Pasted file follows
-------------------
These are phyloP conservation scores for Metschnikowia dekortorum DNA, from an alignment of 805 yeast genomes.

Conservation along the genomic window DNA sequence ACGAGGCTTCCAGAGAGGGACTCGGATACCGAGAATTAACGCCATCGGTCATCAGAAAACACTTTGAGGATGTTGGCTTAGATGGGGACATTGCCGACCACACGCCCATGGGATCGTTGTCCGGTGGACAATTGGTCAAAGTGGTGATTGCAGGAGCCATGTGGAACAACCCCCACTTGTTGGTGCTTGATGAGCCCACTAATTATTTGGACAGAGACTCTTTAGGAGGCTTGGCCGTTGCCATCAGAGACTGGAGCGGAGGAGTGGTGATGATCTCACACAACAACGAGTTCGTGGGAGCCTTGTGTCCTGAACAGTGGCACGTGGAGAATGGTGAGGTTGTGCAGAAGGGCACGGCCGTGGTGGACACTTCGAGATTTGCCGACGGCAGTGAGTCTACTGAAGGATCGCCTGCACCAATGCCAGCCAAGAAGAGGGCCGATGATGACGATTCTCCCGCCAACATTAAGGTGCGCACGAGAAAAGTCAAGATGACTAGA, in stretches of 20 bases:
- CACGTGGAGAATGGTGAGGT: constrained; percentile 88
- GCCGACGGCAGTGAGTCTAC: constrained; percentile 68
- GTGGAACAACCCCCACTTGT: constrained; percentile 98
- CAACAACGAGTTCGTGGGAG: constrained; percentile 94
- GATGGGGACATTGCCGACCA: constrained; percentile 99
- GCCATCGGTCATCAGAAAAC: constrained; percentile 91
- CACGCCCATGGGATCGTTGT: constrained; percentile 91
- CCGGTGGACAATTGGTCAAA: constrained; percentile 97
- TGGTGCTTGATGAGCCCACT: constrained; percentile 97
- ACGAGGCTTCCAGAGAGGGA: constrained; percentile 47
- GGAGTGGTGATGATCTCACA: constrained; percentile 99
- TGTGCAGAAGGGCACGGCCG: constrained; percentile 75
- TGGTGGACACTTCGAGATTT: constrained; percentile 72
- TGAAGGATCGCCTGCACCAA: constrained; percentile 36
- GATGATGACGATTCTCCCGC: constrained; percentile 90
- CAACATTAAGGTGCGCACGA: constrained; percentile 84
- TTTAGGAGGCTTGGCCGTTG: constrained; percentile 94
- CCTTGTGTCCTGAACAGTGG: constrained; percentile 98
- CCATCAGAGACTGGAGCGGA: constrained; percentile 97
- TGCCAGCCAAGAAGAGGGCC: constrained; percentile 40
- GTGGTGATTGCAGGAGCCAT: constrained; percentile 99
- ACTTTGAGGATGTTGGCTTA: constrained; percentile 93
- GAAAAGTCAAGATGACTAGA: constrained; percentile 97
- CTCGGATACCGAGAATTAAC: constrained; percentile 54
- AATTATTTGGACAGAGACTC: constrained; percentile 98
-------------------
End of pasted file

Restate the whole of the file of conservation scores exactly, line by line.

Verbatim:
These are phyloP conservation scores for Metschnikowia dekortorum DNA, from an alignment of 805 yeast genomes.

Conservation along the genomic window DNA sequence ACGAGGCTTCCAGAGAGGGACTCGGATACCGAGAATTAACGCCATCGGTCATCAGAAAACACTTTGAGGATGTTGGCTTAGATGGGGACATTGCCGACCACACGCCCATGGGATCGTTGTCCGGTGGACAATTGGTCAAAGTGGTGATTGCAGGAGCCATGTGGAACAACCCCCACTTGTTGGTGCTTGATGAGCCCACTAATTATTTGGACAGAGACTCTTTAGGAGGCTTGGCCGTTGCCATCAGAGACTGGAGCGGAGGAGTGGTGATGATCTCACACAACAACGAGTTCGTGGGAGCCTTGTGTCCTGAACAGTGGCACGTGGAGAATGGTGAGGTTGTGCAGAAGGGCACGGCCGTGGTGGACACTTCGAGATTTGCCGACGGCAGTGAGTCTACTGAAGGATCGCCTGCACCAATGCCAGCCAAGAAGAGGGCCGATGATGACGATTCTCCCGCCAACATTAAGGTGCGCACGAGAAAAGTCAAGATGACTAGA, in stretches of 20 bases:
- CACGTGGAGAATGGTGAGGT: constrained; percentile 88
- GCCGACGGCAGTGAGTCTAC: constrained; percentile 68
- GTGGAACAACCCCCACTTGT: constrained; percentile 98
- CAACAACGAGTTCGTGGGAG: constrained; percentile 94
- GATGGGGACATTGCCGACCA: constrained; percentile 99
- GCCATCGGTCATCAGAAAAC: constrained; percentile 91
- CACGCCCATGGGATCGTTGT: constrained; percentile 91
- CCGGTGGACAATTGGTCAAA: constrained; percentile 97
- TGGTGCTTGATGAGCCCACT: constrained; percentile 97
- ACGAGGCTTCCAGAGAGGGA: constrained; percentile 47
- GGAGTGGTGATGATCTCACA: constrained; percentile 99
- TGTGCAGAAGGGCACGGCCG: constrained; percentile 75
- TGGTGGACACTTCGAGATTT: constrained; percentile 72
- TGAAGGATCGCCTGCACCAA: constrained; percentile 36
- GATGATGACGATTCTCCCGC: constrained; percentile 90
- CAACATTAAGGTGCGCACGA: constrained; percentile 84
- TTTAGGAGGCTTGGCCGTTG: constrained; percentile 94
- CCTTGTGTCCTGAACAGTGG: constrained; percentile 98
- CCATCAGAGACTGGAGCGGA: constrained; percentile 97
- TGCCAGCCAAGAAGAGGGCC: constrained; percentile 40
- GTGGTGATTGCAGGAGCCAT: constrained; percentile 99
- ACTTTGAGGATGTTGGCTTA: constrained; percentile 93
- GAAAAGTCAAGATGACTAGA: constrained; percentile 97
- CTCGGATACCGAGAATTAAC: constrained; percentile 54
- AATTATTTGGACAGAGACTC: constrained; percentile 98